November 9, 2001, Newsletter Issue #62: Dressage Part II of IV and The Hackney Horse/Pony

Tip of the Week

Dressage has been referred to as "classical training" because it incorporates gymnastic exercises (which are a series of movements, patterns, and up/down transitions performed at precise moments) which have been studied and improved upon for centuries. When performed systematically and correctly, the exercises will cause the horse to be supple laterally, and to respond willingly and obediently and exactly while moving freely and energetically (called impulsion) with pure gaits and eventually, to the maximum level of its personal athletic ability.

Examples of these basic-level exercises include figures such as serpentines and circles, with movements being performed laterally (side passes, shoulders in, haunches in), and transitions from walk to trot, trot to halt, walk to canter, and all up/downward transitions. These exercises can be used to start any young horse and to retrain older horses, and can are often used by riders primarily interested in other equestrian sports, such as hunters, jumpers, eventing, western, saddleseat, or trail.

For the remainder of this article, go to the Title Bar on the Horse Tips Front Page and Click on "My Bio", this will provide you with a link to my home site; once at my home site you will find a left hand index tab, and there you will find **The Discipline of the Week Article 11/11/01**.

The Hackney Horse/Pony

History and Origin of the Breed

The Hackney is a dynamic, high-stepper with two branches -- the horse and the pony -- both bred specifically for their brilliant performance in harness.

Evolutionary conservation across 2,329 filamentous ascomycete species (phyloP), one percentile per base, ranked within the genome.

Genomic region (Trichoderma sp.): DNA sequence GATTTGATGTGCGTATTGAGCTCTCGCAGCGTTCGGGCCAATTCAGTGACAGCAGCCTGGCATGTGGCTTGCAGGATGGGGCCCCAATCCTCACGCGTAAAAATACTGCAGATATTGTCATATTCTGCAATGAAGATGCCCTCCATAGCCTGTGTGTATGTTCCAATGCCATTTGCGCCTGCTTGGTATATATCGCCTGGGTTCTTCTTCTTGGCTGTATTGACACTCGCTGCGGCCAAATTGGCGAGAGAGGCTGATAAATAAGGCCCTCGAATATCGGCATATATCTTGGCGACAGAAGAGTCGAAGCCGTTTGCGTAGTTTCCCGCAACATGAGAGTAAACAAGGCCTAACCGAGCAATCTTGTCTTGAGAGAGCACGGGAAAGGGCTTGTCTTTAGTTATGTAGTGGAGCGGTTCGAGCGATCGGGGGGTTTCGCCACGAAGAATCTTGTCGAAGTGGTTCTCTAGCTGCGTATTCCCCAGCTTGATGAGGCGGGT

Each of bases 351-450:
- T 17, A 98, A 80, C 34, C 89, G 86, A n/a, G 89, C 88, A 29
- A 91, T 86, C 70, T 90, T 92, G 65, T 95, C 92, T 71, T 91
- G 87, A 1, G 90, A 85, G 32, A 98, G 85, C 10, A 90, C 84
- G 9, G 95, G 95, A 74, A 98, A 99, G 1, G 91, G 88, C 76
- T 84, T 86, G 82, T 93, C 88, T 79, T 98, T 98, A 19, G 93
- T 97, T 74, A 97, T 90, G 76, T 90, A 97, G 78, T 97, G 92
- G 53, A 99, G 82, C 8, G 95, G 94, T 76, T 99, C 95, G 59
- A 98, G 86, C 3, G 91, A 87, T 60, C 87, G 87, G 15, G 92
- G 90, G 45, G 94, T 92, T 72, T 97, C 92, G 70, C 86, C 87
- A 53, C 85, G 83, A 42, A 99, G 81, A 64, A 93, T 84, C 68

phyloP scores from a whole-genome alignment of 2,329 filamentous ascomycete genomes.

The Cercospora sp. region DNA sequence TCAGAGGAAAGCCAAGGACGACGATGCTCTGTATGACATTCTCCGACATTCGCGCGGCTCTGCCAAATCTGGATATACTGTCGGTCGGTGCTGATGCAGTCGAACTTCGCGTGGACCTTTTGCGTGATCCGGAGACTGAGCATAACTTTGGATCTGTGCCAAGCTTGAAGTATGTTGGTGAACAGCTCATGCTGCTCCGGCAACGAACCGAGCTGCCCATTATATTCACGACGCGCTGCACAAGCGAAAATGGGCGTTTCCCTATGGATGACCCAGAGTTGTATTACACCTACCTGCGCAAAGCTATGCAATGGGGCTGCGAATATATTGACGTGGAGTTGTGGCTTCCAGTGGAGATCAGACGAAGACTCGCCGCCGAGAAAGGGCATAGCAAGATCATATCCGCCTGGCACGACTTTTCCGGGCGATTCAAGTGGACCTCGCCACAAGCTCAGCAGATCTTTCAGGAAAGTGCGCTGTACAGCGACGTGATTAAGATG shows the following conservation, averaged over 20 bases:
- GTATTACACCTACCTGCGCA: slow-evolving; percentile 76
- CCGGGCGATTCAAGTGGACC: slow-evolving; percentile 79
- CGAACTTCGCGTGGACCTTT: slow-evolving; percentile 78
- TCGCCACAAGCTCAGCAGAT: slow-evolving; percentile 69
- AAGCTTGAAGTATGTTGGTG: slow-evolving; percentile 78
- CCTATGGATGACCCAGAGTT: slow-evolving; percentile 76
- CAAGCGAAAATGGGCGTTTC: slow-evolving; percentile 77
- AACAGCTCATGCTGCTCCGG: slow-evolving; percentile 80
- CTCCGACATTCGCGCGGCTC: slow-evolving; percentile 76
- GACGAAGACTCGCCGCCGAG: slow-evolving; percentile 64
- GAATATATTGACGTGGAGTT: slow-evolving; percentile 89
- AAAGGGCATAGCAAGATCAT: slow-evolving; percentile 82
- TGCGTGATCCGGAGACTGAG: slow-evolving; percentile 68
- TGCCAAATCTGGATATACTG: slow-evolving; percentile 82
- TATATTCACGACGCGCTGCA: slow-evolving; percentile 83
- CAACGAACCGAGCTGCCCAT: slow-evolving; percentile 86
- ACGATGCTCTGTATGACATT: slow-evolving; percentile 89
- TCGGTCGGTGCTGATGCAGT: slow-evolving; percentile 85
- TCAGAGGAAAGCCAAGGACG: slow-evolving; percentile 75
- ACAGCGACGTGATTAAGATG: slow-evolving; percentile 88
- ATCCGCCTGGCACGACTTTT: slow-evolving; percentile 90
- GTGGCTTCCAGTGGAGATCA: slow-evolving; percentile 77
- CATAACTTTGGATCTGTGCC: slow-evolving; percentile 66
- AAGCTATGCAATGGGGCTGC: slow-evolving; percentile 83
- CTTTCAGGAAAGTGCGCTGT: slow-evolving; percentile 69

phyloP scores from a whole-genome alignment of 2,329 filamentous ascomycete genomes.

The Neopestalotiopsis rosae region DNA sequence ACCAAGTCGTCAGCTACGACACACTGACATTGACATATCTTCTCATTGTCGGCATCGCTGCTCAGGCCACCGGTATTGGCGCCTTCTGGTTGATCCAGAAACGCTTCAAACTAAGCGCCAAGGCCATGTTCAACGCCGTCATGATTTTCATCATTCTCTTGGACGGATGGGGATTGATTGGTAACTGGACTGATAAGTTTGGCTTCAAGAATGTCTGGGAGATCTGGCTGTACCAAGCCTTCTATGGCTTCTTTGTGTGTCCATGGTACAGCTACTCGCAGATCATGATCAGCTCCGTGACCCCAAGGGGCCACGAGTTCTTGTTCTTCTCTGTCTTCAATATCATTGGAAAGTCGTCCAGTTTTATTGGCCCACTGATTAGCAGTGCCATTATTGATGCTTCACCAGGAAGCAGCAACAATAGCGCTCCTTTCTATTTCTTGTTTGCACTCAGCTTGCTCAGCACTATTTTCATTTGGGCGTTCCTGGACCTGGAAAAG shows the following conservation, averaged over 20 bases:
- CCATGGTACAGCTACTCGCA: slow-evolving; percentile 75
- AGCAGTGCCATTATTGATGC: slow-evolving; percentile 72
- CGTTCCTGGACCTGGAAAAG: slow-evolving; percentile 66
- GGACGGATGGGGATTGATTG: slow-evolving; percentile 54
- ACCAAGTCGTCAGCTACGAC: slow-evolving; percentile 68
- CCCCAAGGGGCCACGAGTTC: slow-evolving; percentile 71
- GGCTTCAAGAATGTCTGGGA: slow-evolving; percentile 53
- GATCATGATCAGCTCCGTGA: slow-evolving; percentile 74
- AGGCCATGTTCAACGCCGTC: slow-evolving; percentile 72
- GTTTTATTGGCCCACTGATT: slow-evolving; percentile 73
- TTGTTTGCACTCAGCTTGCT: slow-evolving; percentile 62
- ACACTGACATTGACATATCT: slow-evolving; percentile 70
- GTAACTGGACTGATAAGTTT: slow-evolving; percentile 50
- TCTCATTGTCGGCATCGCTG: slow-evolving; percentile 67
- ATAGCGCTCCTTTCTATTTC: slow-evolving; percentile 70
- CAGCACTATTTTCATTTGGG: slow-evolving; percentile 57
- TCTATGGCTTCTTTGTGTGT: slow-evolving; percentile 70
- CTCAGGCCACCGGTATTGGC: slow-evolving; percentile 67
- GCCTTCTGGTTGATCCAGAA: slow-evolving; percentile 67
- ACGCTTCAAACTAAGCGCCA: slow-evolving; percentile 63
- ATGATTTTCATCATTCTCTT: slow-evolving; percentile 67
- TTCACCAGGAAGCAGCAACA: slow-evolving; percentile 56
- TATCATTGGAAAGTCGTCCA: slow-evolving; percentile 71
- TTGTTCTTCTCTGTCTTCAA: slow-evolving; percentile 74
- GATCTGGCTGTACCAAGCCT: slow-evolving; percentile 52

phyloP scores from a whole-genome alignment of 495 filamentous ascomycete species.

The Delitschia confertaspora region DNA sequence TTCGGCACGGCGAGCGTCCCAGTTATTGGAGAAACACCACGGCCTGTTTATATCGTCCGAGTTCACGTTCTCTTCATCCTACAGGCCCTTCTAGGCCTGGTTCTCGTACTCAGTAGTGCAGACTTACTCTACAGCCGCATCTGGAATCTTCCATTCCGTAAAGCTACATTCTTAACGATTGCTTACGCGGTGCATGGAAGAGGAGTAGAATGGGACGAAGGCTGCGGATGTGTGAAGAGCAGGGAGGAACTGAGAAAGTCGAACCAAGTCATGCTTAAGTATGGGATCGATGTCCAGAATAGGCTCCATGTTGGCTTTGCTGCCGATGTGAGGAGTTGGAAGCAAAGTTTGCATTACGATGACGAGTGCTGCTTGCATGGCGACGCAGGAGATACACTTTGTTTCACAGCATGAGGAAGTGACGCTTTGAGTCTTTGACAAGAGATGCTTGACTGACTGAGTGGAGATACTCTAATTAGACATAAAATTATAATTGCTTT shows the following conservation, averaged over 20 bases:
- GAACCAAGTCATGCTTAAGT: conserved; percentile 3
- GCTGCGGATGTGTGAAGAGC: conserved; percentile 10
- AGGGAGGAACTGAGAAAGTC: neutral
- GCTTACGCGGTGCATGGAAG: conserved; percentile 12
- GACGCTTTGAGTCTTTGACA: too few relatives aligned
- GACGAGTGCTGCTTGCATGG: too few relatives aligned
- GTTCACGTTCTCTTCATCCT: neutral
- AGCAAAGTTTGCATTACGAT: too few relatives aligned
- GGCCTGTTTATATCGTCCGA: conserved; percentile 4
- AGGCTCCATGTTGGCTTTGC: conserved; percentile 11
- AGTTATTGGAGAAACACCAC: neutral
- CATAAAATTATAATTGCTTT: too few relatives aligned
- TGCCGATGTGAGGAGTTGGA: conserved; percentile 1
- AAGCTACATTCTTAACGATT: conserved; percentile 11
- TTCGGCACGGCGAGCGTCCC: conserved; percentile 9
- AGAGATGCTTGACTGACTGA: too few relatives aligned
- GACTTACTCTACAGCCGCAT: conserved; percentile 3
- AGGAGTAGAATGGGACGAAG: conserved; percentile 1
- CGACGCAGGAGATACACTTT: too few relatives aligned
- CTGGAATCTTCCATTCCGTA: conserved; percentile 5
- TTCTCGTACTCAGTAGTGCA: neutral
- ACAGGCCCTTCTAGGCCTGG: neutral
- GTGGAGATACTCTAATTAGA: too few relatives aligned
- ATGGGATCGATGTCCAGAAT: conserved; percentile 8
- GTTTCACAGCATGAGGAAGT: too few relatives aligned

The Hackney horse was developed in Great Britain in the early 18th Century from the Darley Arabian through his son, Flying Childerns, foaled in 1715, and grandson, Blaze, a renowned British Thoroughbred foaled in 1733.

The Thoroughbred blood was crossed with the British native Norfolk Trotters of East Anglia and eastern Yorkshire through a sire called Jary`s Bellfounder, a trotting horse which also is credited with passing on his bloodlines to the Standardbred. This created a fine, light horse with much style and spirit, which was favored as a carriage horse by English sportsmen and aristocrats.

For the remainder of this article, go to the Title Bar on the Horse Tips Front Page and Click on "My Bio", this will provide you with a link to my home site; once at my home site you will find a left hand index tab, and there you will find **The Breed of the Week Article 11/11/01**. Read on and enjoy!

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